Over the past few days, I have watched our president respond to calumnies directed at him by a past employee who, while in the White House, dressed like a garbage man, and a glabrous hoaxer who has already admitted that his rude book about the Trump administration abounds with falsehoods. Yet he published it anyway.
The president remains unruffled. Angry, yes. But calm. In fact, over the weekend, he tweeted, "Actually, throughout my life, my two greatest assets have been mental stability and being, like, really smart," whereupon he once again poked fun at "Crooked Hillary." I wonder how she responded. Possibly, she threw a lamp at Bill.
The president has every reason to be rather high on himself. He is a self-made businessman, a billionaire. He has been successful on television, and the first time he ran for high office he won the highest office in the land.
In his first year in office, he has created a vibrant economy, made extensive appointments to the federal judiciary (in fact, he has made more appeals court appointments in one year than any president has since the appeals court was established in 1891), deregulated on a vast scale, got his tax reform through with the elimination of the Obama-era individual mandate and, now, starting on immigration reform and the building of his promised wall. What is there to be humble about?
He amassed some of his wealth as a builder. Actually, I believe he is the only American president who made a fortune as a builder. George Washington may have built a shack or two on his estates, for he was pretty much a self-made man, too, but I expect Donald even transcended George as a builder. Now, the 45th president wants to make good on his promise to build a wall across our southern border to keep out the jihadis, the drug gangs and the illegal aliens — all promising members of the Democratic coalition. Why would anyone gainsay him? Law enforcement can surveil some immigrants, but keeping an eye on all of them is out of the question.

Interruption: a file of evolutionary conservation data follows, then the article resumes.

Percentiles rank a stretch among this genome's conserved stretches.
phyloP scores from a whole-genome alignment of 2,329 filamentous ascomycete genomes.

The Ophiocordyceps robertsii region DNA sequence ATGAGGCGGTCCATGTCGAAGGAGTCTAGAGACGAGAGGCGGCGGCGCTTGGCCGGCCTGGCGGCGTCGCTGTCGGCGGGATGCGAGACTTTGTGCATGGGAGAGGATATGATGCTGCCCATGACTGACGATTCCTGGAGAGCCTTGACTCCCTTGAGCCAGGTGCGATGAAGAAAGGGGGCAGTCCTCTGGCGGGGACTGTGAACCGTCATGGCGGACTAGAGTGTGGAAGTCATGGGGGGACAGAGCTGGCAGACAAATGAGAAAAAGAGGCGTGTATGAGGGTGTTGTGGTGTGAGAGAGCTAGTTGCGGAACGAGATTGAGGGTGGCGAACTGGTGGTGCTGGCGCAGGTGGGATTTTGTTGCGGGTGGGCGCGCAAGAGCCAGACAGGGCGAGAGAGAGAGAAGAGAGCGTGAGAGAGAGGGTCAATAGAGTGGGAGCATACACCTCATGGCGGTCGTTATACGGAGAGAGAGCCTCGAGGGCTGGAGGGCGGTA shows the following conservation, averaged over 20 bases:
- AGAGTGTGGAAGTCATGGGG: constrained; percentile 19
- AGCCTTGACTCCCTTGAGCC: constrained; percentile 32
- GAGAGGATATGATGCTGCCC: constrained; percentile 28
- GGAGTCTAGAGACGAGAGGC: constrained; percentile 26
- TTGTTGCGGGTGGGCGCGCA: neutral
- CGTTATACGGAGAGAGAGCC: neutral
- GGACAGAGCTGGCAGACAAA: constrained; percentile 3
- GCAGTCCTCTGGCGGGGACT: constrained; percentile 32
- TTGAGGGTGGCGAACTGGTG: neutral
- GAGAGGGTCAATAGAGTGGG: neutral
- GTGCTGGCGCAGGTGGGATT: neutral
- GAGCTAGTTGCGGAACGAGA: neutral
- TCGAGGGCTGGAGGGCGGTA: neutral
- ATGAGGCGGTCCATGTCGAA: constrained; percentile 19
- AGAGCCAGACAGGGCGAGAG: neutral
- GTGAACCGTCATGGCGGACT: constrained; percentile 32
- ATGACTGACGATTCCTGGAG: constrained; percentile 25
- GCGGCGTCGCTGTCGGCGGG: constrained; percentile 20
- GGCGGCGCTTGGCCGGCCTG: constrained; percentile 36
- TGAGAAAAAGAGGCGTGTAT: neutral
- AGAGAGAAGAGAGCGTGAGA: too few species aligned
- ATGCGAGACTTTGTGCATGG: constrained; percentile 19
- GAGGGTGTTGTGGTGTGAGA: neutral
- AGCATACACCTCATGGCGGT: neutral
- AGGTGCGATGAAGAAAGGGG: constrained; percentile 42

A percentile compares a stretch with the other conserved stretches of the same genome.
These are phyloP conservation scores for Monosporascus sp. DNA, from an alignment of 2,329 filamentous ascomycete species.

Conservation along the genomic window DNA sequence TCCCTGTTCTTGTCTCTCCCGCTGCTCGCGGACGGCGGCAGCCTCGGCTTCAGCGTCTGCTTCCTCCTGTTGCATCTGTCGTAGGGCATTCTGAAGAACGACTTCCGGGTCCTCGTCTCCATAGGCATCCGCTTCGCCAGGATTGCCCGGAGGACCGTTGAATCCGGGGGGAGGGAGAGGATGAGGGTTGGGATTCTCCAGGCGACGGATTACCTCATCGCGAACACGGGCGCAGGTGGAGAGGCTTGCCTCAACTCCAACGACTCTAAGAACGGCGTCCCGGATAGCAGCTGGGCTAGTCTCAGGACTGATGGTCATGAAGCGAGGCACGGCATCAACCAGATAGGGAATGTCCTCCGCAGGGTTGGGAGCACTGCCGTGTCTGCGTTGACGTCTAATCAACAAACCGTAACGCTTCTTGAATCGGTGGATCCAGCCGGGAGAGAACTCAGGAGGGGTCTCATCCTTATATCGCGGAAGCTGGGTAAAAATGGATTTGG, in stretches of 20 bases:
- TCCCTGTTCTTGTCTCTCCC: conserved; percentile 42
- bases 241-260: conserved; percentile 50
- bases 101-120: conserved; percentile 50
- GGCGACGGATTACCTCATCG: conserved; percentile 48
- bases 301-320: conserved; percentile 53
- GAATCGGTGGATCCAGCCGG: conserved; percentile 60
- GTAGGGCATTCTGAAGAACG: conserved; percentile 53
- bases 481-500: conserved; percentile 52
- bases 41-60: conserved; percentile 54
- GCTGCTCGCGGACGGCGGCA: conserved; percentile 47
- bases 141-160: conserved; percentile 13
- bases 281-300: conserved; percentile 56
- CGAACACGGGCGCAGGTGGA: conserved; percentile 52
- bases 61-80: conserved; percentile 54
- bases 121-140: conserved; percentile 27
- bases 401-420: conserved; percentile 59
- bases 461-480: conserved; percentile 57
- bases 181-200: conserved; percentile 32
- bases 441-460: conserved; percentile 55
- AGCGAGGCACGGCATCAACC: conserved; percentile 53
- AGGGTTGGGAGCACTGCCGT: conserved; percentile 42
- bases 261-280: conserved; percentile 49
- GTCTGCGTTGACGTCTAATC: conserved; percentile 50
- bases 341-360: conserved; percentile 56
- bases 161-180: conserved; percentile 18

His wall is a part of his overall immigration policy, which is intended to fix our broken immigration system. Before President Trump entered the White House, illegal immigrants were overwhelming our southern border. Now, even without a wall, the number of illegals has declined. They know that Trump keeps his promises. Already he is demanding alterations in immigration policy to end chain migration, by which legal immigrants can bring in members of their extended family, often dozens of family members, many of whom have fictitious connections to them.
Then, too, he wants to end extending immigration to foreigners based on their winning a visa lottery pick that allows unskilled or low-skilled people into the country. It is part of a "diversity" program that is open to people who come from countries with historically low immigration rates to the United States. Presumably, their claim to a green card is that so few people from their country have ever wanted to live here. What kind of recommendation for citizenship is that?
Candidate Trump argued that a country that cannot control its borders has very little claim to being a country. He might also argue that a country that does not demand anything else from would-be immigrants other than the luck of the draw or a "diverse" background is not much of a country either. In the 21st century, with terrorism arising all around the world and many terrorists aiming their invidious weapons at the United States, I think it is time to bring our immigration standards up to date. Immigrants ought to demonstrate a love of America before they arrive here. Let them demonstrate some knowledge of the land they might be adopting.
Last week, President Trump spoke of the wall build costing $18 billion. He also spoke of reviving the confusing immigration laws. Go to it, Mr. President, and by the way, develop a dress code for the White House. Be wary of shabbily dressed counselors.